The main purpose of this ongoing blog will be to track global extreme or record temperatures related to climate change. Any reports I see of ETs will be listed below the main topic of the day. Some major news items of the day will be listed below those reports. I’ll refer to extreme or record temperatures as ETs (not extraterrestrials).😉
Main Topic: Double Trouble from Gulf Oil and Gas Production
Dear Diary. This afternoon and evening we will see another intense tornado outbreak in the Midwest, so I will be putting weather notes with links directly below today’s main topic.
A new report indicates that offshore oil platforms dotted across the Gulf of Mexico are emitting a lot more methane, so much so that they are emitting double the greenhouse gases than previously indicated. Of course, this is bad news for our climate since Gulf oil production won’t be shut down anytime soon…although I would highly recommend that the powers that be do so before the end of this decade…hint hint President Biden. Perhaps Gulf fossil fuel production can be shut down if and when a climate emergency edict is issued.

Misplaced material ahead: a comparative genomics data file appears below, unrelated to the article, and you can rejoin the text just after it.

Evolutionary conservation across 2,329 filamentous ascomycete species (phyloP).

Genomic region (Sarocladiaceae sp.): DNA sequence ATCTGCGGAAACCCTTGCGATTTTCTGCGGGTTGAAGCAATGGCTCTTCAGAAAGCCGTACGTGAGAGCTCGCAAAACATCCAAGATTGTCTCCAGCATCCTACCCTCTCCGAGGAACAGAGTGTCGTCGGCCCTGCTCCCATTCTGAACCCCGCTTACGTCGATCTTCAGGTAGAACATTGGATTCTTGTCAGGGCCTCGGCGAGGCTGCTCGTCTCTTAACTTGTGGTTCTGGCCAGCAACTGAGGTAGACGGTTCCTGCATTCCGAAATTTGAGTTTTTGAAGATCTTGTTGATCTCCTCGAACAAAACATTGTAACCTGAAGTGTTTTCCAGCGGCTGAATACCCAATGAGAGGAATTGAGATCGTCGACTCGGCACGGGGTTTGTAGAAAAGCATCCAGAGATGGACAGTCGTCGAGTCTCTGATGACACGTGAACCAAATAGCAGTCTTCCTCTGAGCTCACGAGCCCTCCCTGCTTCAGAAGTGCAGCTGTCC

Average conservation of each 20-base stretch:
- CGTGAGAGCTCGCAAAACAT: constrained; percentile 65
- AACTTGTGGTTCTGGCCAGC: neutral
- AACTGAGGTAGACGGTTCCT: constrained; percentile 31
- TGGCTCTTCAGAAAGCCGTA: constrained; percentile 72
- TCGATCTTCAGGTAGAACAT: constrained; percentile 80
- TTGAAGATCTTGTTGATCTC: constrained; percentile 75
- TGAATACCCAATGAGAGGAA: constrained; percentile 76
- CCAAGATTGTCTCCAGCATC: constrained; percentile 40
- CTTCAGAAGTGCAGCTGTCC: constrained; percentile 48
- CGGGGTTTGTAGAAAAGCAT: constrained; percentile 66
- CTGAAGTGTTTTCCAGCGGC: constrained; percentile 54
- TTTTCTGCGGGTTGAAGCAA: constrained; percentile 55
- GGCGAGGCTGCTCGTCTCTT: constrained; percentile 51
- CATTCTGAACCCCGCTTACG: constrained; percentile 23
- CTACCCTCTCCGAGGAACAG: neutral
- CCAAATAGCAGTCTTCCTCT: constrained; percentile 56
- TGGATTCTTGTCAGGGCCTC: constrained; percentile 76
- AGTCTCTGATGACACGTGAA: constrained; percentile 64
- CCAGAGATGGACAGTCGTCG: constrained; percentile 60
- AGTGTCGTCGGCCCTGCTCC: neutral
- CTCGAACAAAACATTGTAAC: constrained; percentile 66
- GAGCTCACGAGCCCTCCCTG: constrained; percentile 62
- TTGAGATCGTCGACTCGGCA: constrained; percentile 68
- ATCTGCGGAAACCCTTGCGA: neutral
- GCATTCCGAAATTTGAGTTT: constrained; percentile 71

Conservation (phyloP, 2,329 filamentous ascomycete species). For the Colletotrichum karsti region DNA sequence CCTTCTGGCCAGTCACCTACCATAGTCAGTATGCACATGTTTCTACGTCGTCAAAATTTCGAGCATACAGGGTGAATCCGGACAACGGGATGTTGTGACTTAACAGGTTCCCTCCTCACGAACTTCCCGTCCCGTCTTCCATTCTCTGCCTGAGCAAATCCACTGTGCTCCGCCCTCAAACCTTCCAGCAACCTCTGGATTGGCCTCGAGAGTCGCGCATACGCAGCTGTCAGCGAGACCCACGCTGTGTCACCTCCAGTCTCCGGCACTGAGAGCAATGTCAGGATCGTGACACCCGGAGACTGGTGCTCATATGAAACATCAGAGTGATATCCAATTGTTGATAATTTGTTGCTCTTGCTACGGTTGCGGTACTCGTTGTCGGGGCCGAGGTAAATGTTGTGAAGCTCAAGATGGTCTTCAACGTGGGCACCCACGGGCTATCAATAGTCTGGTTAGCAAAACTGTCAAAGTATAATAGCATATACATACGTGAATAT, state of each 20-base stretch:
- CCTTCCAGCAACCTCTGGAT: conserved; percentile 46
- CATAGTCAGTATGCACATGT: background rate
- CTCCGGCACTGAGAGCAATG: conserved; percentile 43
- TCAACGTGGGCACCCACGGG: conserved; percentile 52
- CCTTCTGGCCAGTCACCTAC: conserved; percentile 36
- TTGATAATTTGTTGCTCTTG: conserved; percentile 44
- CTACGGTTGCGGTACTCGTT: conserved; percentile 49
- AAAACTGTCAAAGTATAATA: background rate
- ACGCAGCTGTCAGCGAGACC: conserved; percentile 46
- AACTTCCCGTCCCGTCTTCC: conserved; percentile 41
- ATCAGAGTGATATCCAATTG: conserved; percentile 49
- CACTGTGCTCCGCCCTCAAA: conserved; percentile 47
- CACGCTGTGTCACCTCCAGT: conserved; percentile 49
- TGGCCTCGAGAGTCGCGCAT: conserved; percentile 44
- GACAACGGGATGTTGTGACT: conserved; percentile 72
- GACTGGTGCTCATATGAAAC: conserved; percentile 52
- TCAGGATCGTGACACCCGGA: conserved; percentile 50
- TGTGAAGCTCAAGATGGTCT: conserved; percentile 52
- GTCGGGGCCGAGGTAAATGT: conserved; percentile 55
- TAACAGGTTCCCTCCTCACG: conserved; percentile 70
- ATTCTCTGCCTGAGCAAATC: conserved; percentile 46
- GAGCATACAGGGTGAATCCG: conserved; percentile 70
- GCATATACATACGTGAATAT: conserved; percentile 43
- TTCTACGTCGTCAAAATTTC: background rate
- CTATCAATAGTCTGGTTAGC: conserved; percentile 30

Shutting Gulf production of oil and gas would depend upon how quickly we can electrify U.S. and European households and transportation families depend upon to go from point A to B. This transition is not happening nearly as fast as it should to keep our civilization intact.
Here are more details from Phys.org:
APRIL 3, 2023
Gulf offshore oil and gas production has double the climate impact as inventories report
By Jim Lynch, University of Michigan
Central-hub multi-platform complexes in the Gulf of Mexico emit far more methane than official inventories report, according to a study led by the University of Michigan. Researchers flew over the region in a Mooney airplane to measure greenhouse gas emissions. This photo, from one of their flights, shows a central hub collecting oil and gas from surrounding smaller satellite production platforms. Credit: Paolo Wilczak.